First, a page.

Mo asks Karim Nehdi: What is your big idea on how people can grow their book of business, relationships, and career?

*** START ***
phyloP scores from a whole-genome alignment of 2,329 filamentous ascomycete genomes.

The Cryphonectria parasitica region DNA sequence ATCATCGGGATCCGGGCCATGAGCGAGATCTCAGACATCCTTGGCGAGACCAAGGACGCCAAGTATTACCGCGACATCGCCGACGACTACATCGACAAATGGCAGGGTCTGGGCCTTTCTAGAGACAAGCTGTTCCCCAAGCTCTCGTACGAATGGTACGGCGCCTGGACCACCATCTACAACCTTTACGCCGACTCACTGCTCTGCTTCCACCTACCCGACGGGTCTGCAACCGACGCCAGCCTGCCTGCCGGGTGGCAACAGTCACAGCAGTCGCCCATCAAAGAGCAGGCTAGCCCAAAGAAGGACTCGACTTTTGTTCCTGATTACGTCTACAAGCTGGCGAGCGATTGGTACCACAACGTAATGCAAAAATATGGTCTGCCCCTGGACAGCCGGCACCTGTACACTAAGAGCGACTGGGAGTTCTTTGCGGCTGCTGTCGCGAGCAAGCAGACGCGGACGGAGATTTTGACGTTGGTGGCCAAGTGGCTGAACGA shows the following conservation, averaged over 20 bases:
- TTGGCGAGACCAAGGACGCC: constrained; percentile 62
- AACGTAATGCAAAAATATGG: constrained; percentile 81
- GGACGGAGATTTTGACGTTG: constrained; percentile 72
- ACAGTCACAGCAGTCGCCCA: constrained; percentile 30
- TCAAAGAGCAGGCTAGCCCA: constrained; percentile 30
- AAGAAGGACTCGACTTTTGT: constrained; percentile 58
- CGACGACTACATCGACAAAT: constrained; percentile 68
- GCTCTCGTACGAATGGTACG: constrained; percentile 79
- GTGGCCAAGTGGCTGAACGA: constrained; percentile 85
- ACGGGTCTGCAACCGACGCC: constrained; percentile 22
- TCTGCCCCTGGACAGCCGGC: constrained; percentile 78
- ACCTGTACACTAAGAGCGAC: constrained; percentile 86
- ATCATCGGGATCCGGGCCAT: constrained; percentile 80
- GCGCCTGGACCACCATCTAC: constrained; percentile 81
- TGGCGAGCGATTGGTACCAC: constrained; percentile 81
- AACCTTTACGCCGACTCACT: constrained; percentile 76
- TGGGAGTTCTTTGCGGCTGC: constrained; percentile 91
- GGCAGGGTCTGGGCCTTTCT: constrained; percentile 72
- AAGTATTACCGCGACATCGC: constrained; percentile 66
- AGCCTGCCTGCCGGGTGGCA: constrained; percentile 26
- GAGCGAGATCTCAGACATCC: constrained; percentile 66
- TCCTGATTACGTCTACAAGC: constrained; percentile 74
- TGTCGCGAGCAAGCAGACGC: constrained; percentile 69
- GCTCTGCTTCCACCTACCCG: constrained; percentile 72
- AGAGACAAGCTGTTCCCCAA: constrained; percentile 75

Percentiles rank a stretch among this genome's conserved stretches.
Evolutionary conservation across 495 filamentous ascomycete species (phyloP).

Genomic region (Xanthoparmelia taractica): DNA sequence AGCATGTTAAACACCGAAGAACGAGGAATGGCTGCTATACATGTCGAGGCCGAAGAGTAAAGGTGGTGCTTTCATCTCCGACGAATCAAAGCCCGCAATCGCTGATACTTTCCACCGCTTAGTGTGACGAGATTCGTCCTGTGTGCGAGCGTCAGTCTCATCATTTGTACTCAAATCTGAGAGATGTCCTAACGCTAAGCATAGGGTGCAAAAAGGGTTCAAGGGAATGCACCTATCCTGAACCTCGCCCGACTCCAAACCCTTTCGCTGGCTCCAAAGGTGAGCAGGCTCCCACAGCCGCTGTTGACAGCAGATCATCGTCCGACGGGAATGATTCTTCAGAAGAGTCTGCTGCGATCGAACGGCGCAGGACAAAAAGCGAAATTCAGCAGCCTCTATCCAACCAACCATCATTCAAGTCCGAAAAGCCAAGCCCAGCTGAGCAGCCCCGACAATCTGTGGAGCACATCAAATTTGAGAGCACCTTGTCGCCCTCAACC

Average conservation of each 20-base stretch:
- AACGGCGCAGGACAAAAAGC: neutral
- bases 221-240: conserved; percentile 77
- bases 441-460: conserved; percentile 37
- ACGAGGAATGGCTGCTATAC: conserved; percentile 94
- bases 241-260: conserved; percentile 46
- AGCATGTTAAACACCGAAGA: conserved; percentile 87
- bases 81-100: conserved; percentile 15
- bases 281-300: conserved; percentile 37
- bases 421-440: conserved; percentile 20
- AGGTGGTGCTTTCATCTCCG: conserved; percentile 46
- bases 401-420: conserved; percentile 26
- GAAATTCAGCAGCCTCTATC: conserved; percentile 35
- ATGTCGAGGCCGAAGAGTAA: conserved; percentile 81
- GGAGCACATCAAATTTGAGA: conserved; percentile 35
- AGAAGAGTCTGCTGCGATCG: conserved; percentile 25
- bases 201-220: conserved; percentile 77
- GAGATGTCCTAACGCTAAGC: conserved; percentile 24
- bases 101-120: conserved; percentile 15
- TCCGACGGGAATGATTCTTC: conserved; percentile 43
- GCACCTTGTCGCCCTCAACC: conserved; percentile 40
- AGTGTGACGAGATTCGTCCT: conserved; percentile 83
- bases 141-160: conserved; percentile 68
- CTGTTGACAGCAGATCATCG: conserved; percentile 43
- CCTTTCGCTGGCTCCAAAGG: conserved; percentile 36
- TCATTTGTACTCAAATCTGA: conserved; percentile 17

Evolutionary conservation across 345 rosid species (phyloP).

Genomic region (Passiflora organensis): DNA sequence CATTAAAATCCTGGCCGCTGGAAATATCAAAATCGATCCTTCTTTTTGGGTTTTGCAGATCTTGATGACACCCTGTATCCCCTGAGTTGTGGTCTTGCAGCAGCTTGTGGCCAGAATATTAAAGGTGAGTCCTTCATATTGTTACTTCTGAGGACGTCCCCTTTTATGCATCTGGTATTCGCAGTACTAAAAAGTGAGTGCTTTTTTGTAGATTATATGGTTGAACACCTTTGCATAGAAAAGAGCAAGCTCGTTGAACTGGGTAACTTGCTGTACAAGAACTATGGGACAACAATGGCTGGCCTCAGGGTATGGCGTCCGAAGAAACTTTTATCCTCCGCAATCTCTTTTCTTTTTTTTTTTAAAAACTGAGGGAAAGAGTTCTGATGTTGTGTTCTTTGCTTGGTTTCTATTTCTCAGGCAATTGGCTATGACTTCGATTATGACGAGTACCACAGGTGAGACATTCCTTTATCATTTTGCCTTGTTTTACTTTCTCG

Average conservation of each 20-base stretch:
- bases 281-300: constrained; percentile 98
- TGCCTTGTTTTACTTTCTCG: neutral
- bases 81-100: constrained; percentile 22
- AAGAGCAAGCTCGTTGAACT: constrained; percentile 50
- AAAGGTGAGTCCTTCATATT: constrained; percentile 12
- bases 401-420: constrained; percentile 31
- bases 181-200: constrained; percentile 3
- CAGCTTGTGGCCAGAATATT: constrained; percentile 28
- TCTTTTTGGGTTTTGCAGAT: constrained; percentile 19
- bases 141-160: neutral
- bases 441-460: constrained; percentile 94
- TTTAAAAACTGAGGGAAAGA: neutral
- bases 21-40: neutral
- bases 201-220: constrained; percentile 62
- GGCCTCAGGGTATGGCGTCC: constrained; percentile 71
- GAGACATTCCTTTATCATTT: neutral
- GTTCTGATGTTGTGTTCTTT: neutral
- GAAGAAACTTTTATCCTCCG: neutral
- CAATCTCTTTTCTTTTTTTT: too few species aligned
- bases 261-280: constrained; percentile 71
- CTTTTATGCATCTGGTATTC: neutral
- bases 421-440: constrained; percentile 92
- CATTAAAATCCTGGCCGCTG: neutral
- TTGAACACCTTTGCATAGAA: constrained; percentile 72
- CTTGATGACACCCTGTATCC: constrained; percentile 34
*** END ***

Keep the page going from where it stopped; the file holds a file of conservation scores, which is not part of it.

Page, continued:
Different people think differently, but most people don’t realize what that really means. The most effective leaders and business developers are able to harness the differences in thought and cognitive diversity for maximum effect. We all have neural pathways that shift over time. We innately default to seeking out people that think like us, but the best teams break out of that pattern and tap into the differences in the way that people think. Karim is the CEO of Herrmann International and has been working with Mo for a long time in many of the programs he’s developed. We are just scratching the potential of what the brain is capable of. We’ve learned over the past few decades that there are cognitive modes that dictate the way that we think, and the four different modes come together in different measures within each person. The first system is analytical thought. The second is structural thought. The third is relational thought. The fourth is experimental thought. We have all four pathways in our brains, but over time we come to default to one or two primarily, and that’s where the trouble comes in. People think they connect on preferences and areas they align. When you feel a match with someone the ideas tend to flow fairly easily, but when there’s a mismatch, the interaction can be awkward or difficult. A good example would be the IT team and the customer facing team. They both think in nearly opposite ways, and this can create tension in an organizational setting. In a business development context, understanding the differences can be very powerful. If you sense the prospect is risk averse, you should probably minimize the experimental and transformational elements of the pitch and focus on the process and how it all works. The most important component of good management, good leadership, and good stewardship is making sure that you have diversity of mind. Leaders that can bring a unique viewpoint and harness that within their organization can have a big impact. 3% of people are balanced across all four quadrants. Everyone can tap into the four different thinking systems. You just have to be willing to stretch and flex those cognitive muscles.
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